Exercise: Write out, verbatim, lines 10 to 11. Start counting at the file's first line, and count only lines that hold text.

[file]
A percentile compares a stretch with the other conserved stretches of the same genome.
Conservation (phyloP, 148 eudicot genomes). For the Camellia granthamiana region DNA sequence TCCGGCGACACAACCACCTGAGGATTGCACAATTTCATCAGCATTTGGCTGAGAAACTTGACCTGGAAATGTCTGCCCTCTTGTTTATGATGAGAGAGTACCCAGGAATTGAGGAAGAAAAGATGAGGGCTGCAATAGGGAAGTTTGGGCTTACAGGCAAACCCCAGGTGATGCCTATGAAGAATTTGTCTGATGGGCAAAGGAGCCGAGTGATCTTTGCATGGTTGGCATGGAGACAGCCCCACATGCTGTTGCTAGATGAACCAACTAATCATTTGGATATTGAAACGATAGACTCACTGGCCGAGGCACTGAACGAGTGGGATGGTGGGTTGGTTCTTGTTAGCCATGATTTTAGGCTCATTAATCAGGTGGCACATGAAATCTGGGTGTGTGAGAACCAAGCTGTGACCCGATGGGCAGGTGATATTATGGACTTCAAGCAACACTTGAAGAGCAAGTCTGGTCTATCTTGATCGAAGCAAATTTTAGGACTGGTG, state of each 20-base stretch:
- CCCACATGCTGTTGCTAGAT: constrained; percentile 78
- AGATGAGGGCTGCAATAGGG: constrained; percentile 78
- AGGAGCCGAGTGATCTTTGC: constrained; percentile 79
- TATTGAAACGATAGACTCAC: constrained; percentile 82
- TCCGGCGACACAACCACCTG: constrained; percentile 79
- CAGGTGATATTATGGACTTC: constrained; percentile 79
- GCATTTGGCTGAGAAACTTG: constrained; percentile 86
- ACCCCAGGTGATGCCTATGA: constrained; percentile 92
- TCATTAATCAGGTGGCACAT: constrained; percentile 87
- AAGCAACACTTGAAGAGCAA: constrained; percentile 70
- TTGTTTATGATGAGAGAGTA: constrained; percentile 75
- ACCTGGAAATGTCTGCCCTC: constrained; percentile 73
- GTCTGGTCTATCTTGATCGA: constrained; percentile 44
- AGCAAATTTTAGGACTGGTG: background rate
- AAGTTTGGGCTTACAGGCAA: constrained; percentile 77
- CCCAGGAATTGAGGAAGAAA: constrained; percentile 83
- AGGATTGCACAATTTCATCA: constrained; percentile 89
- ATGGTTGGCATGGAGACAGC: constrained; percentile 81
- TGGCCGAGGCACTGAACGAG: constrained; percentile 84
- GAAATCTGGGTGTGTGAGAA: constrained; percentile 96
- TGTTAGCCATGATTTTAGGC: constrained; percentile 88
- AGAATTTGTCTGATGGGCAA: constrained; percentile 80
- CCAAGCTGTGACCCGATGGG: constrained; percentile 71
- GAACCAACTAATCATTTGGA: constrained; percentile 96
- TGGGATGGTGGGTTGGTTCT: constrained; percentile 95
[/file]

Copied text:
- ACCCCAGGTGATGCCTATGA: constrained; percentile 92
- TCATTAATCAGGTGGCACAT: constrained; percentile 87